Sebastian Páez creates a flavourful brand refresh for family-owned ice cream brand Merry Pops
Merry Pops is a family-owned company catering to Australia’s ice pop consumers. Utilising sophisticated Italian gelato machinery, they’ve set out to transform tradition into artistry and now boast a range of flavourful combinations; from the refreshingly fruity ‘Passion Mango’ to the indulgently creamy ‘Caramel Brownie.’ Looking for a brand refresh, Merry Pops approached Milan-based designer Sebastian Páez to develop an identity that not only speaks directly to a young audience but also celebrates the company’s values of quality, craftsmanship and seasonality. Inspired by the handcrafted, high-end and colourful ice pops, Páez’s resulting identity is both playful and sophisticated.
The brand’s duality is conveyed through the contrasting typeface pairing of FK Screamer and Kansas. Looking for a typeface that reflected their personality, the former was the strongest candidate thanks to its loud character. “It is a very robust yet elegant and well-conceived typeface,” Páez tells us, describing the thinking behind the typeface pairing. “We loved the contrast between its straight counters and the external curves of its letterforms,” he notes. “New Kansas, on the other hand,” Páez continues, “is the friendlier face of the pair thanks to its softened edges and elliptical serifs that create the perfect balance.”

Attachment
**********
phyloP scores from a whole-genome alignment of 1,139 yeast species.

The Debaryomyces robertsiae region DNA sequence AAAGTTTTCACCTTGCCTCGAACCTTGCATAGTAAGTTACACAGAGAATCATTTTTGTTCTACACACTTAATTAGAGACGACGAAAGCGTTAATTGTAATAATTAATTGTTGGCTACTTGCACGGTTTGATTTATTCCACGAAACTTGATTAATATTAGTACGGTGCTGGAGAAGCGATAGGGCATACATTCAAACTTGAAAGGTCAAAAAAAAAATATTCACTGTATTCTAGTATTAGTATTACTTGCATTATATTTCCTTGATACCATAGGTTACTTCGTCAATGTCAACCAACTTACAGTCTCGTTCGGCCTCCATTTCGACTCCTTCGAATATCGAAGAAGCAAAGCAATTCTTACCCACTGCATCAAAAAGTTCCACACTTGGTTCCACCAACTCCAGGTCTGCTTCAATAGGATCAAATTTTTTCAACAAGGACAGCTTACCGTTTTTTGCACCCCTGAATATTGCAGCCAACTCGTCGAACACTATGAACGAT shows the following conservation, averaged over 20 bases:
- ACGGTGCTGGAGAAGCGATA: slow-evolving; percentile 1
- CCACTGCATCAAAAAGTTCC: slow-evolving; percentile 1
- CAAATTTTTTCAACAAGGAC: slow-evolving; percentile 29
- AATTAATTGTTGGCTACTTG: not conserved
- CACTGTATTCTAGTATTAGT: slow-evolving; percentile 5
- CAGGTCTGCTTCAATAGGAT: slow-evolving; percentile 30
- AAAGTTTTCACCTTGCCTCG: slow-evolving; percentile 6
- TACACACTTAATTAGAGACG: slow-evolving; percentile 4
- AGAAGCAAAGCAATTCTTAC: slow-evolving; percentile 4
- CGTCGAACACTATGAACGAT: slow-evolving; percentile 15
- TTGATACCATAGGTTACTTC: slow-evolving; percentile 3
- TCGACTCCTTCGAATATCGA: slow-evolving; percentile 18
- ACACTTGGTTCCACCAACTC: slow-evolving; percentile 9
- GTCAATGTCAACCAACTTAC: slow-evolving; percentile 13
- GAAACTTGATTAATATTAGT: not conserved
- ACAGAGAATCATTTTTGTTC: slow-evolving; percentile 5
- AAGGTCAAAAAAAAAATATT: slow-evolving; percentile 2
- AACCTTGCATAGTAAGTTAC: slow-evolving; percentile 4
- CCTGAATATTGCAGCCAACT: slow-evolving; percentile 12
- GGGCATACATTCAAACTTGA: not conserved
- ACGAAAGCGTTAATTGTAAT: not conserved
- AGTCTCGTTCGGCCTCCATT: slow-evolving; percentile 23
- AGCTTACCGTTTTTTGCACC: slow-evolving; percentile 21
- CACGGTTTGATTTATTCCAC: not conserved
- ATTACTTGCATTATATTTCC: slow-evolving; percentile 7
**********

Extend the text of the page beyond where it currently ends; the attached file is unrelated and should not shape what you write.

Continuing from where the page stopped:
The wordmark adds a friendly touch at the heart of the identity due to its playful, easy-going character. Based on House Industries’ Cooper Nouveau, it aims to evoke the “softness and creaminess” of the ice pops through its chunky shapes and quirky moments. “Its baseline has been rotated so the letterforms have been slightly adjusted to match the ascending baseline, ” Páez tells us, explaining the changes he made. “This tweak gives a more dynamic and playful tone to the wordmark and helps create an acronym that feels less blocky and more energetic.”
Alongside the impactful use of type, the photography and use of a light and breezy colour palette bring the visual identity together. Inspired by the colours of the ice pops, Páez created a simple palette focused on four different hues. “We decided to shrink down its vibrancy and use pastels so the colours wouldn’t steal the show fron the ice pops,” the designer recalls. “The advantage of having a very colourful and provocative product made us think that we had to find a way to showcase its attributes properly,” he adds. This led to the choice to position the pops against a clean backdrops. “We wanted to look playful and young and the pastels gave that feeling but at the same time we wanted to feel sophisticated and bold,” Páez concludes.